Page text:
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Social Mix Revisited: Neighbourhood Institutions as Setting for Boundary Work and Social Capital

Social Mix Revisited: Neighbourhood Institutions as Setting for Boundary Work and Social Capital Policy makers tend to think that residential ‘mixing’ of classes and ethnic groups will enhance social capital. Scholars criticize such ‘mixing’ on empirical and theoretical grounds. This article argues that the critics may focus too much on neighbourhoods. Mixing within neighbourhood institutions might work differently, we argue, drawing on data from a mixed school in Berlin, Germany. While class boundaries are constructed, we also find class-crossing identifications based on setting-specific characteristics, highlighting the setting’s importance and the agency of lower/working and middle-class parents. Parents create ties for exchanging setting-specific resources: child-related social capital. Institutional neighbourhood settings can hence be important for boundary work and social capital. Criticism of social capital and social mix should not overlook the role of networks for urban inequality. http://www.deepdyve.com/assets/images/DeepDyve-Logo-lg.png Sociology SAGE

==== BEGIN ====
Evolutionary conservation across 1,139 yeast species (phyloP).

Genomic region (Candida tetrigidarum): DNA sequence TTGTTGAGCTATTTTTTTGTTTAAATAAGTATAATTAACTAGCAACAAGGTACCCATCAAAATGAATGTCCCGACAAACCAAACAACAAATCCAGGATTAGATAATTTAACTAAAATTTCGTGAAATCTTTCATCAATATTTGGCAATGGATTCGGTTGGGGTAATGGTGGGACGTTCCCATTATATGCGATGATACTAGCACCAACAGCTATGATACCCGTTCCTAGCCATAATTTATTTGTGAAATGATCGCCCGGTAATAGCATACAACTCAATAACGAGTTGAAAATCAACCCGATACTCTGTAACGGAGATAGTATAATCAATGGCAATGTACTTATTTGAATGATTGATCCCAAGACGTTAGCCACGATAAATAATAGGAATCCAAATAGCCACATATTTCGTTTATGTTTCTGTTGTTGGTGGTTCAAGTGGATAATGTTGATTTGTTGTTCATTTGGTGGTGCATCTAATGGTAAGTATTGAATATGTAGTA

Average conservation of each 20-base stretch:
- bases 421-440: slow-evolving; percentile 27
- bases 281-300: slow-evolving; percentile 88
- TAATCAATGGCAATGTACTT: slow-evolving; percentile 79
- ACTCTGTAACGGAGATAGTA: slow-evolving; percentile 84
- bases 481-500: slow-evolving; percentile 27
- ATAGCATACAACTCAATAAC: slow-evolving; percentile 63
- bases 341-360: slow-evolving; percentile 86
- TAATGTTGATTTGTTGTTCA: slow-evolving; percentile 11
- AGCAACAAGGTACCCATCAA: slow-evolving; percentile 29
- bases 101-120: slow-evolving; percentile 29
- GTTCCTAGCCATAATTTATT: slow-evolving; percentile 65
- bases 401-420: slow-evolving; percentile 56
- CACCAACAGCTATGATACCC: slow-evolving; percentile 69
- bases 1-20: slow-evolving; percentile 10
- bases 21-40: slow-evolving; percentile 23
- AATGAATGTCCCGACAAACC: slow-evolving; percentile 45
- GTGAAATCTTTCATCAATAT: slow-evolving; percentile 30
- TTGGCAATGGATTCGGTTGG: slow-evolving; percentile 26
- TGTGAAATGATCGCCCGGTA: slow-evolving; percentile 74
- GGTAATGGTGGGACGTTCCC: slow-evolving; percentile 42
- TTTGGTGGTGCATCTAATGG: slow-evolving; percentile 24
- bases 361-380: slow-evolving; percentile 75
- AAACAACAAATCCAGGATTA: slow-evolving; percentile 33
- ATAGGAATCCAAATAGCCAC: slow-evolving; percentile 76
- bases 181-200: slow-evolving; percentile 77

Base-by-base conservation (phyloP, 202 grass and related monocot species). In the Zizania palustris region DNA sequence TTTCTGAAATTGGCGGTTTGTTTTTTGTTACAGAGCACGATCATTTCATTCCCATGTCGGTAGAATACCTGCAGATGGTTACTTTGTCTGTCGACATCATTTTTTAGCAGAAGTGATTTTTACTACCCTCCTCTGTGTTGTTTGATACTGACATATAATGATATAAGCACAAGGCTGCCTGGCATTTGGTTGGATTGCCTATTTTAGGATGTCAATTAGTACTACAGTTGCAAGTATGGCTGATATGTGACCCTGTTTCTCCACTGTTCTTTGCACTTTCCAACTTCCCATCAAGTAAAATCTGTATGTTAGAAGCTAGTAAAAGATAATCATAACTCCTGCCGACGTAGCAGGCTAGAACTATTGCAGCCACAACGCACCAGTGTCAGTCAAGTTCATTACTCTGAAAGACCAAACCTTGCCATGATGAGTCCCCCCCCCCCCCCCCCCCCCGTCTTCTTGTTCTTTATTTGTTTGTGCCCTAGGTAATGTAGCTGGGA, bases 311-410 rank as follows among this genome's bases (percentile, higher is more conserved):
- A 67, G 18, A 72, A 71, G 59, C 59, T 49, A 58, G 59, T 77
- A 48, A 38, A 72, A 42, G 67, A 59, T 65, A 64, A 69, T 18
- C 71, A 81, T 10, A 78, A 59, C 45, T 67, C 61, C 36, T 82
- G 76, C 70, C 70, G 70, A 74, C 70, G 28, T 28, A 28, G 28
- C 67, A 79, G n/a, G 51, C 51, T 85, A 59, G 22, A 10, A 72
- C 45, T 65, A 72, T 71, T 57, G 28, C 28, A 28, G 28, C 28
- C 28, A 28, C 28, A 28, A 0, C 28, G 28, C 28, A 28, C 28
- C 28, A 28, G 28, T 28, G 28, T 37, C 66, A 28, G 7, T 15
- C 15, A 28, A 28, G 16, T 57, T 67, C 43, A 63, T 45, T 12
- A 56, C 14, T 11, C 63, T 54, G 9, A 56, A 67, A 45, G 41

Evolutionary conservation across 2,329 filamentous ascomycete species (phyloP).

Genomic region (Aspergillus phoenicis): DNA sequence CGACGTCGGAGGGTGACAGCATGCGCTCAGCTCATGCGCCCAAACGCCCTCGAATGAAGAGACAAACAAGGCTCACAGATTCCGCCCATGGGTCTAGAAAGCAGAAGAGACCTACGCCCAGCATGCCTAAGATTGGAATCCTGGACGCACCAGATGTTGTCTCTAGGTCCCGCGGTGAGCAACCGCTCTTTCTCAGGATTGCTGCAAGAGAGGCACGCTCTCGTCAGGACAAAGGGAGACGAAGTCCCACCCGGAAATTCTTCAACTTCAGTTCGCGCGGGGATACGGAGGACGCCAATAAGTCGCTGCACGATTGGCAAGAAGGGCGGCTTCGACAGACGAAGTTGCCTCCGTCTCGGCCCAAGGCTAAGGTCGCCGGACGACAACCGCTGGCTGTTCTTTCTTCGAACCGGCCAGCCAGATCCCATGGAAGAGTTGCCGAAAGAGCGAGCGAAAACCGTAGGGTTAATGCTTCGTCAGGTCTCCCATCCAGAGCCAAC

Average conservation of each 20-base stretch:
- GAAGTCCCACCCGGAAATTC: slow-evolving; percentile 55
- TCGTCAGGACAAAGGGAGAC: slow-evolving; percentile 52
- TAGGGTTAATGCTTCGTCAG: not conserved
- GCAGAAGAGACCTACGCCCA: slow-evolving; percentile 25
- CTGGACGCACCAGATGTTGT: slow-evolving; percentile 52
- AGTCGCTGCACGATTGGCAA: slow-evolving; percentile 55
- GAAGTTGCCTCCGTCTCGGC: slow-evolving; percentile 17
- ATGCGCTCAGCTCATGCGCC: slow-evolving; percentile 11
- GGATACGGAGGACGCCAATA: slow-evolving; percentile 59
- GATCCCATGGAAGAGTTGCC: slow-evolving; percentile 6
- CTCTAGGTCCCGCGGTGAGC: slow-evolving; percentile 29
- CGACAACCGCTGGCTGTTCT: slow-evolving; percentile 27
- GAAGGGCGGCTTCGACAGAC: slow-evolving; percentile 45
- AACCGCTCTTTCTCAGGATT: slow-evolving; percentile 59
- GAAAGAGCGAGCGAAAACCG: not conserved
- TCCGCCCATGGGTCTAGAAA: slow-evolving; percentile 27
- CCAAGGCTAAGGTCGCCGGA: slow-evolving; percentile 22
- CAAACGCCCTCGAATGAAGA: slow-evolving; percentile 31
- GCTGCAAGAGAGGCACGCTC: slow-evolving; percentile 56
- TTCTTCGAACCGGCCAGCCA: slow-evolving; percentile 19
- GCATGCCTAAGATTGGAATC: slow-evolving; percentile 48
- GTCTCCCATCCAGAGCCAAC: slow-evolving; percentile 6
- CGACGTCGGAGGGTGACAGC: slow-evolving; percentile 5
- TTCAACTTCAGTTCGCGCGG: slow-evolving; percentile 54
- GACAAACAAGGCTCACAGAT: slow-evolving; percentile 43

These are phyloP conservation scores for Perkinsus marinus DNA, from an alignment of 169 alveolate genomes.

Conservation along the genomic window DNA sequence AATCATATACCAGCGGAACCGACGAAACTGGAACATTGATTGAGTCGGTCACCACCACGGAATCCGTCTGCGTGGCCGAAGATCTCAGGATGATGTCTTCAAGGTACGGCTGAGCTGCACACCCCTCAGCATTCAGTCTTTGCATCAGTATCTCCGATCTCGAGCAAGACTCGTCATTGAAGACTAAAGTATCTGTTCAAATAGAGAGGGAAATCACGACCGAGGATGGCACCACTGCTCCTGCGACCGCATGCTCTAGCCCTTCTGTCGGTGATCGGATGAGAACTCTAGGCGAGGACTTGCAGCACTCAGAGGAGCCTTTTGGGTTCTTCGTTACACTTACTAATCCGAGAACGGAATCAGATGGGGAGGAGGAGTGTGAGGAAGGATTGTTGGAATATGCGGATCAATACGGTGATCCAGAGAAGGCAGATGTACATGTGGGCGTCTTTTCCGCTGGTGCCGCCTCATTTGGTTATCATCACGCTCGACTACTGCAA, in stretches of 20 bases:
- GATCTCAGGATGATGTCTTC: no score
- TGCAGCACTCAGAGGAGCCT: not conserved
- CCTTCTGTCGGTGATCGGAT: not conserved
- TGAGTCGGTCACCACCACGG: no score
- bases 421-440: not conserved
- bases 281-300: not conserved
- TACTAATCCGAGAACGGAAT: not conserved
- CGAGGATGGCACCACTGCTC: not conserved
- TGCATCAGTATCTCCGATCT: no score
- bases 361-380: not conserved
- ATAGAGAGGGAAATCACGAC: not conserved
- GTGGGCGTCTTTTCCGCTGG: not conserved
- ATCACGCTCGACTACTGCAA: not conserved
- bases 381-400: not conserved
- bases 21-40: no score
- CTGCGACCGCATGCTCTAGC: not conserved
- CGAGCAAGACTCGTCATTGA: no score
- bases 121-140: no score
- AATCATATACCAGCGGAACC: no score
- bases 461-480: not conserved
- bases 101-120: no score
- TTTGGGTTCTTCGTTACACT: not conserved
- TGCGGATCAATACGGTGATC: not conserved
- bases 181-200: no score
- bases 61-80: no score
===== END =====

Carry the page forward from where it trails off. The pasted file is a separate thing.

Social Mix Revisited: Neighbourhood Institutions as Setting for Boundary Work and Social Capital

Sociology , Volume 48 (3): 18 – Jun 1, 2014

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References (62)

Publisher
SAGE
Copyright
© The Author(s) 2013
ISSN
0038-0385
eISSN
1469-8684
DOI
10.1177/0038038513500108
Publisher site
See Article on Publisher Site

Abstract

Policy makers tend to think that residential ‘mixing’ of classes and ethnic groups will enhance social capital. Scholars criticize such ‘mixing’ on empirical and theoretical grounds. This article argues that the critics may focus too much on neighbourhoods. Mixing within neighbourhood institutions might work differently, we argue, drawing on data from a mixed school in Berlin, Germany. While class boundaries are constructed, we also find class-crossing identifications based on setting-specific characteristics, highlighting the setting’s importance and the agency of lower/working and middle-class parents. Parents create ties for exchanging setting-specific resources: child-related social capital. Institutional neighbourhood settings can hence be important for boundary work and social capital. Criticism of social capital and social mix should not overlook the role of networks for urban inequality.

Journal

SociologySAGE

Published: Jun 1, 2014

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